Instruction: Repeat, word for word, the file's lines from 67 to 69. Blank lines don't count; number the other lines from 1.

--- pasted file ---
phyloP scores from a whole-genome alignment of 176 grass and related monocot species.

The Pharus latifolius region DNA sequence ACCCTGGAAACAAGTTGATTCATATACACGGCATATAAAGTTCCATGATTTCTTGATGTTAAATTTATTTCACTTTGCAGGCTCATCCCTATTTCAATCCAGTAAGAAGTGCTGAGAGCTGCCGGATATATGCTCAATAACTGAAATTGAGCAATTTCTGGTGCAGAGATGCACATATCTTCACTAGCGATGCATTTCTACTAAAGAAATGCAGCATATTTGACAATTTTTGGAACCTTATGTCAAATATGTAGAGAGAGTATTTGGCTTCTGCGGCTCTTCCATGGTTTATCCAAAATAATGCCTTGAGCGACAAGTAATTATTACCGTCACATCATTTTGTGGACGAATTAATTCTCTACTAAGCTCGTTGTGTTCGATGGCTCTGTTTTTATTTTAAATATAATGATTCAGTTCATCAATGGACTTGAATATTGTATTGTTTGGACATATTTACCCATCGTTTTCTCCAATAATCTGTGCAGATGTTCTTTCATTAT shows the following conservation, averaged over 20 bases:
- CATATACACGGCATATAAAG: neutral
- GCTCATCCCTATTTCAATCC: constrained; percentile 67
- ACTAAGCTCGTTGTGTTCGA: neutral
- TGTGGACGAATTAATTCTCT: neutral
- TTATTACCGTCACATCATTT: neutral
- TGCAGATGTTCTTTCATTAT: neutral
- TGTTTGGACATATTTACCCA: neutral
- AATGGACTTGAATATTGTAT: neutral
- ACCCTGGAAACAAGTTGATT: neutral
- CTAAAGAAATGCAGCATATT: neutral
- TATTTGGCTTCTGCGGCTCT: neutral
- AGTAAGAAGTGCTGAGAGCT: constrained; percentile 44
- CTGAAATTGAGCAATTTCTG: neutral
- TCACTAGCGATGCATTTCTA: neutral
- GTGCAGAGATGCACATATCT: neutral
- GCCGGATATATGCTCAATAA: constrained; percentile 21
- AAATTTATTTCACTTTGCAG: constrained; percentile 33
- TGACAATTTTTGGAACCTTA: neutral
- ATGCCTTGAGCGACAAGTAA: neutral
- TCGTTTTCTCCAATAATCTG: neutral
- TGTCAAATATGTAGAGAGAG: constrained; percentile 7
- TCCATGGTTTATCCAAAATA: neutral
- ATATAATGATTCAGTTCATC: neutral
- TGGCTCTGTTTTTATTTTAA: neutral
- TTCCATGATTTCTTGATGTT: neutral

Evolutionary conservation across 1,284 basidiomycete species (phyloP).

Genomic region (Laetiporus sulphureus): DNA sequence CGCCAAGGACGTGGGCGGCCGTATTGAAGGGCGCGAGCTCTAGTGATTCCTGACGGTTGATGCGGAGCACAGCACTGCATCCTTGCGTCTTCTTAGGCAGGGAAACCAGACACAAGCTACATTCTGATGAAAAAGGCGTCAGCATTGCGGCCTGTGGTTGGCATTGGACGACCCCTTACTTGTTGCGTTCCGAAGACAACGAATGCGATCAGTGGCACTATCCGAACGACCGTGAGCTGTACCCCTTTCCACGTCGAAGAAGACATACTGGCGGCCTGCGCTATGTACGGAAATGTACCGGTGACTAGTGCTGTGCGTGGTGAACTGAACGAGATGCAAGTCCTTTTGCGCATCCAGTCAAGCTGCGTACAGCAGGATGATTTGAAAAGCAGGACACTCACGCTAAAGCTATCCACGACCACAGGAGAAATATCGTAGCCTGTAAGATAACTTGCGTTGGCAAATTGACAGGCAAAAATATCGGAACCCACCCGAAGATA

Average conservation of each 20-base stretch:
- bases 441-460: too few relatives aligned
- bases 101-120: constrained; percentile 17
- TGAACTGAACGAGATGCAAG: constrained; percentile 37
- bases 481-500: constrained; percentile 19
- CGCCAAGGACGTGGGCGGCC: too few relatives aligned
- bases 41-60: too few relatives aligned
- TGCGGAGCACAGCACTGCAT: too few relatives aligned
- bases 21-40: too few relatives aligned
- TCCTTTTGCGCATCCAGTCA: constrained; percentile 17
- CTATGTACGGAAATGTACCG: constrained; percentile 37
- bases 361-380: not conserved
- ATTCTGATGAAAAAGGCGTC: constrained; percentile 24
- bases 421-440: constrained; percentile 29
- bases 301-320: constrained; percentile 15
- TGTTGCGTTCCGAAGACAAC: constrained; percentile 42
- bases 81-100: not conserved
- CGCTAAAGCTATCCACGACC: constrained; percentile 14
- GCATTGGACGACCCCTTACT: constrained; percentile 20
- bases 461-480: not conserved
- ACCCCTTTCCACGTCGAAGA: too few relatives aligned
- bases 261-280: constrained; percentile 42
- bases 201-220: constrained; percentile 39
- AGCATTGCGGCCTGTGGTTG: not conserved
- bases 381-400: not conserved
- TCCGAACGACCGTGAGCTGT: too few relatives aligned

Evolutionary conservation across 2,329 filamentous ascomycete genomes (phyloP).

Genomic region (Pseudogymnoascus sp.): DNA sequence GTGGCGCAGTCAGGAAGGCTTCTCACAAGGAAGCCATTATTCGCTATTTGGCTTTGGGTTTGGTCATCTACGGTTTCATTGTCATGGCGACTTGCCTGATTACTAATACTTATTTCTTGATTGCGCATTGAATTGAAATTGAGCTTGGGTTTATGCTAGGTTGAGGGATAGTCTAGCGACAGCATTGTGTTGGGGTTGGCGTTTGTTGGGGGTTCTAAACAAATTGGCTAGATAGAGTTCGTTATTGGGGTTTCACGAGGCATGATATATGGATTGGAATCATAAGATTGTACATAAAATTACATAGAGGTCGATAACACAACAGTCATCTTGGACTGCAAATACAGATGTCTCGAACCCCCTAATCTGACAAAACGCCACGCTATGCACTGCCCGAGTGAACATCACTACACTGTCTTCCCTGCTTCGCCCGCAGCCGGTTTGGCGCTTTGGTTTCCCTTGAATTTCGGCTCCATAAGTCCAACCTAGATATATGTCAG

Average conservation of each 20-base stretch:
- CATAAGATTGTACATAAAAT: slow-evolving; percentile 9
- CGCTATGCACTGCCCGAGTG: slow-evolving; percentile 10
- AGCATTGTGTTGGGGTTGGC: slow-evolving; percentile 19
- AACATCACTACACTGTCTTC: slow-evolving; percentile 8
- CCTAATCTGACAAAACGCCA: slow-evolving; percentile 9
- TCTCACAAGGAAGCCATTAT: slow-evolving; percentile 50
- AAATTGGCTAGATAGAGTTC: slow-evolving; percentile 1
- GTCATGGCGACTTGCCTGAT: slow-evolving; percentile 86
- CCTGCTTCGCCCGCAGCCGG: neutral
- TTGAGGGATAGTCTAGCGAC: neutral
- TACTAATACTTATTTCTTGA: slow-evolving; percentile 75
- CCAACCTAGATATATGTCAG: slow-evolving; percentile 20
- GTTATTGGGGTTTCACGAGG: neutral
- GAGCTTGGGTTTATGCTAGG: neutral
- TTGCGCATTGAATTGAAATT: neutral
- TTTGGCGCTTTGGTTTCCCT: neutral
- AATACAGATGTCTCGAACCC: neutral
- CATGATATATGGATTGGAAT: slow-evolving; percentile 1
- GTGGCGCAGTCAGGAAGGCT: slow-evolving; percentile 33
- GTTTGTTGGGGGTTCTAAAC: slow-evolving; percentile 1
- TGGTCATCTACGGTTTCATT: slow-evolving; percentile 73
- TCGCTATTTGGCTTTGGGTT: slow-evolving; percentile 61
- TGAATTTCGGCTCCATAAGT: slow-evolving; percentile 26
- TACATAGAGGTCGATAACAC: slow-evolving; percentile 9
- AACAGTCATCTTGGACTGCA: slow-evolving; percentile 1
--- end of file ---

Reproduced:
- CCTGCTTCGCCCGCAGCCGG: neutral
- TTGAGGGATAGTCTAGCGAC: neutral
- TACTAATACTTATTTCTTGA: slow-evolving; percentile 75